Britain may soon start to see the beginning of the end of austerity, as the Chancellor of the Exchequer prepares to announce the smallest deficit in a decade during his Spring Statement on Tuesday.
Philip Hammond said he’ll announce plans to consult on loosening the public purse strings, with some decisions made by the Autumn Statement, and a public spending review in 2019 for the period after 2020.
“We need to look at what’s happening sustainably in the economy and if there is the flexibility, the space to do something, then we’ll decide in the autumn how we’re going to use that,” he said Sunday on the BBC’s “Andrew Marr Show.”
Hammond has faced pressure from within his own Conservative Party and from opposition Labour members to relax austerity, as the impact of eight years of public spending cuts become apparent for the health system, and among police and fire services. A signal that public finances are improving may add to those calls, especially after the cash-strapped National Health Service has again struggled to cope with a surge in winter illnesses.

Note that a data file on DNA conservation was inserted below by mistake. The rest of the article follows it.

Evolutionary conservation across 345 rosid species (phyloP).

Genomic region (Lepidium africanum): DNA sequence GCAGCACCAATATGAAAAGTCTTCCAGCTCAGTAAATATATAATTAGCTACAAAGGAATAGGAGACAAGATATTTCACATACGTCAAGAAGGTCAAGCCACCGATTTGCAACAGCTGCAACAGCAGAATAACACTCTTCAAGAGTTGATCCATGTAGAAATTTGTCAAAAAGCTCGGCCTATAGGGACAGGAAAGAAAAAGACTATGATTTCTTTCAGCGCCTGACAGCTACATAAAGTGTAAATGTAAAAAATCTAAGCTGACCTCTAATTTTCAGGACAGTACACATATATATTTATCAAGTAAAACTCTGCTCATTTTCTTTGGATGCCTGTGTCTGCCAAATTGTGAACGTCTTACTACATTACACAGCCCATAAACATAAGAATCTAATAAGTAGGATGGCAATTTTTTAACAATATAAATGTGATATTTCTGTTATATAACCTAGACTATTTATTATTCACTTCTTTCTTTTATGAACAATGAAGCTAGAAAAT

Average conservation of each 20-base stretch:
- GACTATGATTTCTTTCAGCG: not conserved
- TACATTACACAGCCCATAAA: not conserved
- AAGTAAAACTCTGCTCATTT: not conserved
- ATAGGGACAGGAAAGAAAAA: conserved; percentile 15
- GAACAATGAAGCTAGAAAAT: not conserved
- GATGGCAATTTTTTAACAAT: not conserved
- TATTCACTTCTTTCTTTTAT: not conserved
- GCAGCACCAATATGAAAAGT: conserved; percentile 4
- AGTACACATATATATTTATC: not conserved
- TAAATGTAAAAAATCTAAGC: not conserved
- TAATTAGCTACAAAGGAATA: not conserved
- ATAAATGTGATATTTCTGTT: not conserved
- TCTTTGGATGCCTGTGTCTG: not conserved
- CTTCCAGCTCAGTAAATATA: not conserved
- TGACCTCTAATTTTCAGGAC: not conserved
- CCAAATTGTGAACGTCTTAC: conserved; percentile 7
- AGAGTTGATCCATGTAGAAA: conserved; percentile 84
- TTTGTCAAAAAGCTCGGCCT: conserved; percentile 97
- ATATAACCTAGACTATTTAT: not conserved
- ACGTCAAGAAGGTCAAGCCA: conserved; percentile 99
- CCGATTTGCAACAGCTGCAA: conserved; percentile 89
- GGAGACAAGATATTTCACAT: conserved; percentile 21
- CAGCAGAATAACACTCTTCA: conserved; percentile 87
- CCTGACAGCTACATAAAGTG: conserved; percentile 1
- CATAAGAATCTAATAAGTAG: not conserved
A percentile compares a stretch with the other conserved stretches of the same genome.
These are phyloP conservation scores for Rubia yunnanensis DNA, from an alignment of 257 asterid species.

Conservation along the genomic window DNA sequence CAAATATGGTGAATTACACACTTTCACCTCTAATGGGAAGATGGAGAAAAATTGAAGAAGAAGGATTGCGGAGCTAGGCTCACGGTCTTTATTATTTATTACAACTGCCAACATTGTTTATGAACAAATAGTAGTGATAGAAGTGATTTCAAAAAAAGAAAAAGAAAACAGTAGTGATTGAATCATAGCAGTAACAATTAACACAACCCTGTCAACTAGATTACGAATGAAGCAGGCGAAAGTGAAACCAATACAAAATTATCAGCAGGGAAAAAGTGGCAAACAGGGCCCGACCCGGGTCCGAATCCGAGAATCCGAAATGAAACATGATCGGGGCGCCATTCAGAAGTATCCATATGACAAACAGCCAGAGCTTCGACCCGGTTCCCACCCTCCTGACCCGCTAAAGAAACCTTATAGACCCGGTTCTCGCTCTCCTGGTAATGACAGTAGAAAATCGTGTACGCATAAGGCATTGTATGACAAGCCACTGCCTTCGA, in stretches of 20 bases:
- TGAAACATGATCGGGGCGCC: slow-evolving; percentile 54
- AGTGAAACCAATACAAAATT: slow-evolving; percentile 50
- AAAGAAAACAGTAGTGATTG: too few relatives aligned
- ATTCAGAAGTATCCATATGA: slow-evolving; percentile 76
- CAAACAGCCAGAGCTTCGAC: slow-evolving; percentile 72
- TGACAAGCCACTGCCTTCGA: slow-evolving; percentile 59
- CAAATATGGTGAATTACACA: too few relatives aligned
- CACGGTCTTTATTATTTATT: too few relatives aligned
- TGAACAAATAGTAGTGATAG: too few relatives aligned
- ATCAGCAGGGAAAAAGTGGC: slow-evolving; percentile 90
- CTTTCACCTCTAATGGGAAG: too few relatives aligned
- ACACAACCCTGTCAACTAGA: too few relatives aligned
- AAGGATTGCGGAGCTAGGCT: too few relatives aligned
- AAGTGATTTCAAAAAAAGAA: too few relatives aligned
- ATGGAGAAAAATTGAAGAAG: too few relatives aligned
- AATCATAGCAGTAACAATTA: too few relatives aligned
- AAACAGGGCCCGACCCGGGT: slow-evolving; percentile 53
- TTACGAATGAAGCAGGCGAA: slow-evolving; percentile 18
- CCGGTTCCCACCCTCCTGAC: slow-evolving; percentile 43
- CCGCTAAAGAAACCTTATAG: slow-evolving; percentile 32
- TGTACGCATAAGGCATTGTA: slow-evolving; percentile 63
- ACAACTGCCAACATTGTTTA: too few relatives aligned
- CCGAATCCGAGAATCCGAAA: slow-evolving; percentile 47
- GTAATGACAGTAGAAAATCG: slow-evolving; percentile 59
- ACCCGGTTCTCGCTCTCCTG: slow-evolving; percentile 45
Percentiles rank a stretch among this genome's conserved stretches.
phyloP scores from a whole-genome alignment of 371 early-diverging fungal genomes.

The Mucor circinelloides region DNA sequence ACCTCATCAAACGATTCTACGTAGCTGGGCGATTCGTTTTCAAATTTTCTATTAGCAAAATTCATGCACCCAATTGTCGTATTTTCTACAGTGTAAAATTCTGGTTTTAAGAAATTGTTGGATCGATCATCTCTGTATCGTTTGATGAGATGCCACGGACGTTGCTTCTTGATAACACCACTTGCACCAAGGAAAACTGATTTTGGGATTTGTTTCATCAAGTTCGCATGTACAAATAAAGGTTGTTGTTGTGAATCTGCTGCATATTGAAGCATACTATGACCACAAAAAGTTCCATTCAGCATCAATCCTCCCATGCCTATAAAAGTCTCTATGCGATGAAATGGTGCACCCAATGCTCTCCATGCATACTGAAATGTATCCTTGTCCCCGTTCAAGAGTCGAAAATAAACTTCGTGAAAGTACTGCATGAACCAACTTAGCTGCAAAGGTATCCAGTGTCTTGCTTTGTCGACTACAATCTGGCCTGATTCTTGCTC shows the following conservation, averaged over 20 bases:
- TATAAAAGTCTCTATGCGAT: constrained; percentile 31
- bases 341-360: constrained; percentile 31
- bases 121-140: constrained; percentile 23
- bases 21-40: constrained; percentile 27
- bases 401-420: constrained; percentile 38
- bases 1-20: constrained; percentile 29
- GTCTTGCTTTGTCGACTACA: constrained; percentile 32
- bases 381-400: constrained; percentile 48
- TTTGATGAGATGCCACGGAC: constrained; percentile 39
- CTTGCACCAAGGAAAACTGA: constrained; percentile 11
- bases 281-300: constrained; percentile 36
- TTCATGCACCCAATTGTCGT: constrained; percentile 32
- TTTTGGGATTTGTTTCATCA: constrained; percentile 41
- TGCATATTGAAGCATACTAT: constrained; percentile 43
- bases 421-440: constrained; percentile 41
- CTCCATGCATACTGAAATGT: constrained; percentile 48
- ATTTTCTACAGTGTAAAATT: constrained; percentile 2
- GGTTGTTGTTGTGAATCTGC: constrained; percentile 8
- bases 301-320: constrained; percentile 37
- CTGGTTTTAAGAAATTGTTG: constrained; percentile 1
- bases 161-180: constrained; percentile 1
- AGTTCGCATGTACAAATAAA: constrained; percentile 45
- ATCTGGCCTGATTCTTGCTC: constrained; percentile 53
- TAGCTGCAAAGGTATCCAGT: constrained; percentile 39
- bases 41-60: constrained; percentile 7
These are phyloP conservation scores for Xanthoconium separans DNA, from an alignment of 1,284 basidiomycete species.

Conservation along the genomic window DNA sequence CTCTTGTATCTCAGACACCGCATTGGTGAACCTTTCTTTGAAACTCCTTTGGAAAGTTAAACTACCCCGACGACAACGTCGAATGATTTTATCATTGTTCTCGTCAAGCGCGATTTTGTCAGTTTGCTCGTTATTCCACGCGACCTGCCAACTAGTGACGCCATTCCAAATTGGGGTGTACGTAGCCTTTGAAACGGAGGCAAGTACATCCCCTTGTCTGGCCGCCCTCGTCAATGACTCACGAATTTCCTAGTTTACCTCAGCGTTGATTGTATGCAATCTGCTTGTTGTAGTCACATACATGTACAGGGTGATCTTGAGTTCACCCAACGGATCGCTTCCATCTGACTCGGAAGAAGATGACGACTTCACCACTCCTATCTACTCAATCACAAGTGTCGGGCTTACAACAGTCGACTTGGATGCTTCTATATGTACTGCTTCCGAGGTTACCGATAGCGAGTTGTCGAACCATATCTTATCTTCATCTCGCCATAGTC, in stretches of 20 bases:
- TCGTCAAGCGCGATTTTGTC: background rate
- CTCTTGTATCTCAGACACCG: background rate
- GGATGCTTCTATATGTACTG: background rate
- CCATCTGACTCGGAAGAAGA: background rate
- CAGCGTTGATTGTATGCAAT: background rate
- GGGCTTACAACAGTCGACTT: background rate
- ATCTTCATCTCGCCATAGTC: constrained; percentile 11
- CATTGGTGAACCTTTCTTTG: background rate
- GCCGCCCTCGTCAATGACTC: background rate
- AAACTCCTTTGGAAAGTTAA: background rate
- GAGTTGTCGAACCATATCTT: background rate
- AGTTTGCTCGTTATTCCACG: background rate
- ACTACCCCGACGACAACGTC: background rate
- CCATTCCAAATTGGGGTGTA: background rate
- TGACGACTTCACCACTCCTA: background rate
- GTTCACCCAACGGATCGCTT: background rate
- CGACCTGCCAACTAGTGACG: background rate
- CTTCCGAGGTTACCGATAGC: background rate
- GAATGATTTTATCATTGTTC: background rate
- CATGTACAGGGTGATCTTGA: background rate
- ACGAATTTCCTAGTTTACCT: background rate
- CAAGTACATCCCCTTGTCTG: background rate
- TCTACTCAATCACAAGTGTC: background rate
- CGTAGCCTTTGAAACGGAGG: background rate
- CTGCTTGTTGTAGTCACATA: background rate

“There is light at the end of the tunnel because what we’re about to see is debt starting to fall after it’s been growing for 17 continuous years. That’s a very important moment for us. But we are still in the tunnel,” Hammond said on the BBC. Yet he insisted that the UK must continue to take a “balanced approach” to spending while debt remains at 86 percent of gross domestic product.
Most economists think debt needs to be below 60 percent of GDP, Hammond said on ITV’s “Peston on Sunday” show.
For the first time in two decades, the chancellor won’t give a budget statement in the spring. The ministerial statement won’t include any tax changes or spending announcements and he won’t carry the iconic red briefcase.
The pared down Spring Statement to be delivered in the House of Commons is expected to last less than half an hour, consisting mainly of forecasts for growth, inflation, borrowing and debt. In previous years, the spring speech took almost an hour and included high profile and politically minded tax and public spending changes.
“Given how much uncertainty there is around Brexit, it does make sense for him to keep his powder dry until he has a better idea of how the economy is performing and how Brexit negotiations are progressing in November,” said Daniela Russel, head of UK rates strategy at HSBC Plc.